Shortly after the fast nationals for last night came out this morning, showing a solid Week 2 ratings performance for the revamped series with new co-lead Seann William Scott, a video interview of star Damon Wayans surfaced in which he announced that he was leaving the show in December, after completing the initial 13-episode Season 3 order.
I hear the announcement blindsided everyone, and he notified neither the studio nor the Lethal Weapon producers before doing the bombshell statement to Electronic Urban Report.
Wayans rarely does publicity for Lethal Weapon; he resisted/refused doing it early on and is not even asked to anymore. I hear EUR’s team was on the set of Lethal Weapon for Wayans’ co-star Keesha Sharp, who is making her directorial debut on the show with the episode now being filmed. There they got the interview with Wayans, who announced his exit from the show. (I hear he also said nice things about Sharp’s directing skills.)
In the brief one-on-one, Wayans revealed that he had been going through a difficult time personally, with both his daughter and mother undergoing surgeries last week that he could not be present for because of his obligations to Lethal Weapon.
Wayans had been vocal about the physical demands of doing a network drama series — his first — and the toll it has taken on him. (He previously did the ABC comedy My Wife & Kids, a multi-camera sitcom which has a far lighter work schedule.) “I’m a 58-year-old diabetic, and I’m working 16-hour days,” he said in the interview today.
I hear that ever since Wayans statement went public, there has been a flurry of talks between the actor, his team and the studio. He is clearly emotional in the interview, so I hear the show’s producers and executives wanted to find out whether his comments were a reaction to physical and mental exhaustion or a well thought-out and final decision.
The outcome of these conversations will impact the future of Lethal Weapon as Fox had been mulling a short — I hear probably two-episode — back order for the series, likely bringing its third season to 15 episodes. Reps for WBTV and Fox declined comment.
Wayans sounded bleak in today’s interview. “It’s hard for me to play this loving, supportive father/husband/friend on TV but be the guy in life that who’s telling everybody, ‘I can’t — I have to work,’ ” he said. “This has been very hard… I’ve been missing recitals and graduations, and to me it’s not worth it,” he added, noting that he is leaving to “try to find my smile again.”
But only two months ago, Wayans was upbeat and looking forward to the new season without his former co-star Clayne Crawford.
“We’re only the first (episode) in but it is definitely a lot lighter in tone, and we are having fun, on and off set,” he told Deadline in August. “It’s just a lot looser, nobody’s overthinking, just doing and having fun doing,” he added, a reference to Crawford’s reported involvement in the writing process.
Wayans is under contract for six seasons, so he could potentially be asked to honor his obligations. Of course, that rarely happens as there is little point in forcing actors to fulfill contracts when they are unhappy and want out, as that makes for a miserable experience for everyone involved. (Wayans already had been pretty unhappy on set, making work on the series harder for his colleagues, and reportedly had wanted to leave for most of the show’s run.) I hear conversations are ongoing and as of now Wayans has not been released from his contract.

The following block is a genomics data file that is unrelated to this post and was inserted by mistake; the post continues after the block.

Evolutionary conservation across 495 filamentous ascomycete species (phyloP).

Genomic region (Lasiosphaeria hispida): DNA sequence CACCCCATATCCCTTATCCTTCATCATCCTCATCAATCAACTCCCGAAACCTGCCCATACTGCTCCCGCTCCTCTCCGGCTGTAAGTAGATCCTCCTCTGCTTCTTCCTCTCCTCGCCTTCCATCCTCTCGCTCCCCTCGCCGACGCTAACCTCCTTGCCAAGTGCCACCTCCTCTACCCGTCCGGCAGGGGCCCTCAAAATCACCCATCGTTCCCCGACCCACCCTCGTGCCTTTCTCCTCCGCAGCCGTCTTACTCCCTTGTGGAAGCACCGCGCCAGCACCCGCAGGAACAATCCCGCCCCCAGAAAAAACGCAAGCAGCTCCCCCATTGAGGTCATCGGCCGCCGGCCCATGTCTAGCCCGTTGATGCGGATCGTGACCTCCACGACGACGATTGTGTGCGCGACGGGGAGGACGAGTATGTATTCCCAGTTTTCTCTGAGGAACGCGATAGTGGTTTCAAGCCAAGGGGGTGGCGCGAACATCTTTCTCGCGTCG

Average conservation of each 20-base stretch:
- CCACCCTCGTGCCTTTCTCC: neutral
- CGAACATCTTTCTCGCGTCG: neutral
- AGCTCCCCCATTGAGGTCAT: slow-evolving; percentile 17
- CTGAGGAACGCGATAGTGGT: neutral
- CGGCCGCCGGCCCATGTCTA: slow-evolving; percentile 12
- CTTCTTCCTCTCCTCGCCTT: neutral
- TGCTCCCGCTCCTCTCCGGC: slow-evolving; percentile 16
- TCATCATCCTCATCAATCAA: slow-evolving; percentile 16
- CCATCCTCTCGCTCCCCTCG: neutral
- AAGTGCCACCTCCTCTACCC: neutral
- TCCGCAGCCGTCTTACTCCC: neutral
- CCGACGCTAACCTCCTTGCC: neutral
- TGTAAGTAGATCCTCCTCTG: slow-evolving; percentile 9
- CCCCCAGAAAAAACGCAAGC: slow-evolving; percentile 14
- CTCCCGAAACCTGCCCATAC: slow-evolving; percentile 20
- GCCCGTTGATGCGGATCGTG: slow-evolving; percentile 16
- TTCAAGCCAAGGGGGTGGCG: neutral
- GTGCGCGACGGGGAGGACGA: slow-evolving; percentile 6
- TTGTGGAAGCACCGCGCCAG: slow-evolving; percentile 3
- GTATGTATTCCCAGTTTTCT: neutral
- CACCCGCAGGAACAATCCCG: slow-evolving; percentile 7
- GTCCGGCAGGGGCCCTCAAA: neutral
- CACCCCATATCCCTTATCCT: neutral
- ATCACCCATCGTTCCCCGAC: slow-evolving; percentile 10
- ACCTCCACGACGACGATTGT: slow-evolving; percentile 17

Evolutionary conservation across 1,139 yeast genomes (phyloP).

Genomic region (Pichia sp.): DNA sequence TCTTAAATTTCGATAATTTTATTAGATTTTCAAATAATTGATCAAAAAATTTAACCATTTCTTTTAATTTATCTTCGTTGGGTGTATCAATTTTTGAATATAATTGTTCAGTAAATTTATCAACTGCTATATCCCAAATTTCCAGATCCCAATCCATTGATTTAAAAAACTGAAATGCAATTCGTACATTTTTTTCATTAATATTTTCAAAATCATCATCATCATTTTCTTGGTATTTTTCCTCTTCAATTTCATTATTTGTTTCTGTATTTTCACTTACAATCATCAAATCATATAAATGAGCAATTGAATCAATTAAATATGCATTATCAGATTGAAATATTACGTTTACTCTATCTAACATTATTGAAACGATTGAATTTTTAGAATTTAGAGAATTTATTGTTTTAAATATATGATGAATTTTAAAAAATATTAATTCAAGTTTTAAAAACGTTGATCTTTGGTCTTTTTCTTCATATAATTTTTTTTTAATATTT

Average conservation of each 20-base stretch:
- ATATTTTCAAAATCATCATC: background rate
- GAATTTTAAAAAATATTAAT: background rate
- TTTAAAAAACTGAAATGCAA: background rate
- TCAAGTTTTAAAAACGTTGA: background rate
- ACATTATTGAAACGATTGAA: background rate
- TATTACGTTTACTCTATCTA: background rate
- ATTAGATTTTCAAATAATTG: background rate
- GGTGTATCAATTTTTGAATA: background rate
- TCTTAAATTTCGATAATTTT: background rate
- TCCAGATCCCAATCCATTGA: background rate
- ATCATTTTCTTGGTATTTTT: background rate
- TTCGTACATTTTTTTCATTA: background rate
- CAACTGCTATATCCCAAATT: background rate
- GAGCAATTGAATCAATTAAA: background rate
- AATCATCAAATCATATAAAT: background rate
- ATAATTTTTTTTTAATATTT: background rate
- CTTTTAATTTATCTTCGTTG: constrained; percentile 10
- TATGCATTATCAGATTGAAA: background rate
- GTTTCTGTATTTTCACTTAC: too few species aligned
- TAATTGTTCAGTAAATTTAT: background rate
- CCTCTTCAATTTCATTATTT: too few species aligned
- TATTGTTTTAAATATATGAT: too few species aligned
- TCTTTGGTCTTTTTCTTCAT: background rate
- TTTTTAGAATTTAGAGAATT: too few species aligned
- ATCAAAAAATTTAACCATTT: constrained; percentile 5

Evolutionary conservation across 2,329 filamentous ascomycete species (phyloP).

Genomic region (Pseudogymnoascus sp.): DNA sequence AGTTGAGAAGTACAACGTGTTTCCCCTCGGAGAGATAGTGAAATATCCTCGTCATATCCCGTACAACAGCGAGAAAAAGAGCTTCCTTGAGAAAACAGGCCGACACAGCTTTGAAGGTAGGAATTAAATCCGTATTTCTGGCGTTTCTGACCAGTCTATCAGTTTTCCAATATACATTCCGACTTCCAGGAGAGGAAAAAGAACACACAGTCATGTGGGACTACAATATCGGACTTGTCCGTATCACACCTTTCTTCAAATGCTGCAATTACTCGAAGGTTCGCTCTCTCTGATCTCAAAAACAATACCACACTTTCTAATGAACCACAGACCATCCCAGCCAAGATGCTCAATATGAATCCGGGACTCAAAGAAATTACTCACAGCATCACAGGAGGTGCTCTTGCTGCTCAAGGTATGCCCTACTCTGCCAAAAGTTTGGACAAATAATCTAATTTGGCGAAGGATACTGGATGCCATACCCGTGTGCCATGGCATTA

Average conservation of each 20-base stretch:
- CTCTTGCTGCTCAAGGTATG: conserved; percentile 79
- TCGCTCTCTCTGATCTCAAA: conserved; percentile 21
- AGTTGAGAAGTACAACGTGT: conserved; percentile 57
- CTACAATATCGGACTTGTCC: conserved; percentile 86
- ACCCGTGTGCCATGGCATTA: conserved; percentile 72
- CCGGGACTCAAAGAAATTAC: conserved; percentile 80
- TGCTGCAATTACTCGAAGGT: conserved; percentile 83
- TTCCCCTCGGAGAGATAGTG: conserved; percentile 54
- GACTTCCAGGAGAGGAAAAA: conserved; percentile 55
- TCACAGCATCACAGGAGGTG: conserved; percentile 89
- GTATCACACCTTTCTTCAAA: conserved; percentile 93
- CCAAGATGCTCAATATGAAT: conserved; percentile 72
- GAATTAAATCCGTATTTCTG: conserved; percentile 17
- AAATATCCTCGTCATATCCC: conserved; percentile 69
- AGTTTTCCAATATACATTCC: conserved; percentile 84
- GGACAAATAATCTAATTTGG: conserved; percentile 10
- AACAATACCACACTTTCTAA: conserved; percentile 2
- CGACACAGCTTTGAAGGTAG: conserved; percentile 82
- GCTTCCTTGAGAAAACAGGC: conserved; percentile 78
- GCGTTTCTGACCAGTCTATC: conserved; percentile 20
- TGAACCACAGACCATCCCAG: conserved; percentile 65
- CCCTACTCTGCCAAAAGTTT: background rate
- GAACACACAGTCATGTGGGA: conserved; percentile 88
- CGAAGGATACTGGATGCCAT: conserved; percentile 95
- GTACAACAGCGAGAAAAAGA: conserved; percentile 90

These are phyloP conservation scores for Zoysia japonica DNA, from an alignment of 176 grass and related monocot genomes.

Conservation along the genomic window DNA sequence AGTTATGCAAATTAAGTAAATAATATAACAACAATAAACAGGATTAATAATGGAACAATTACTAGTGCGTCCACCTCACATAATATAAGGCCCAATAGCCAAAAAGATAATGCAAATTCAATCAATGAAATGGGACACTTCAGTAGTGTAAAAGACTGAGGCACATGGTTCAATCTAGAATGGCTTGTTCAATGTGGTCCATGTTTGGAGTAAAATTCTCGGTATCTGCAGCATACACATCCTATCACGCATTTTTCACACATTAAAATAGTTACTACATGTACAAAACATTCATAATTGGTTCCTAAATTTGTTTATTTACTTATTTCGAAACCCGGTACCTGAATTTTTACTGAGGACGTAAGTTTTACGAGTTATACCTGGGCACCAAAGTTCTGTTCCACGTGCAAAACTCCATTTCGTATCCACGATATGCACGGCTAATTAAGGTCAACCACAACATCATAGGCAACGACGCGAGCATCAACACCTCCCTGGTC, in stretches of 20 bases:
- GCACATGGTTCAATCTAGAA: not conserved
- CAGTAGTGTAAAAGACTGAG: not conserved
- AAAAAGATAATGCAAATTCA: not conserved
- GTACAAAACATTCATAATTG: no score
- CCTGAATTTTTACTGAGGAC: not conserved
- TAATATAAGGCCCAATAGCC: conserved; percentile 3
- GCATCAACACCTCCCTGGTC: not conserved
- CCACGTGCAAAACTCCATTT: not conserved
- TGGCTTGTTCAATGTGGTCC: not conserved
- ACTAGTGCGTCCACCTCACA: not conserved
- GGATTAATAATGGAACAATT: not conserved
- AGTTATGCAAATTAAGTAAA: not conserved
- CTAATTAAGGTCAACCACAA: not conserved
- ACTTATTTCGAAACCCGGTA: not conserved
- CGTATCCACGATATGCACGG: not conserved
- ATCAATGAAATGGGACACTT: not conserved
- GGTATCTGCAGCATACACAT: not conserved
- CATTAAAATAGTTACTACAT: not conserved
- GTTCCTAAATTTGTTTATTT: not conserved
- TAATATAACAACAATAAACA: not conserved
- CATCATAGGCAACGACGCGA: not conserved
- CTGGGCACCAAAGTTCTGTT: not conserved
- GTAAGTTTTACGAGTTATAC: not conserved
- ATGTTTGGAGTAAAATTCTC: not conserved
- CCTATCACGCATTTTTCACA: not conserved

It was the episode that marked the directing debut of another Wayans co-star, Crawford, last season that brought the pair’s feud to a boil. During the filming of that episode, Wayans suffered an injury that he blamed on Crawford. That led to the outburst by Crawford that set in motion his May firing from the series by WBTV over alleged bad on-set behavior.
Seann William Scott was cast as Crawford’s replacement, playing a new character, and the show was renewed for a third season. Likely hedging its bets, Fox ordered 13 episodes instead of the standard 22 for a returning series on the fall schedule, with an option to expand the pickup if the revamped series did well.
So far, it has, with Lethal Weapon delivering solid Live+Same Day ratings, including a 100% Week 2 hold, and potent delayed-viewing lifts. Additionally, the rebooted show with the new leading duo has been well received. In light of all that, a back order looked almost in the bag though it was never expected to be a full nine-episode because Fox has a deep midseason bench of shows it needs to get on the air. Fox will likely wait and see how things shake out with Wayans before making a decision on an additional episode pickup; there are a few more weeks until a call on that needs to be made. As a compromise, Wayans could agree to do the two extra episodes to help bring the seres to a proper close.
It will be hard for the show to survive the exits of both of its leads in short succession, and to justify being called Lethal Weapon without Riggs (Crawford) or Murtaugh (Wayans) in it. Wayans was actually the first actor cast in the reboot, and it was him signing on that landed the project a pilot green light. It would be symbolic if the person who got the show picked up also causes its cancellation.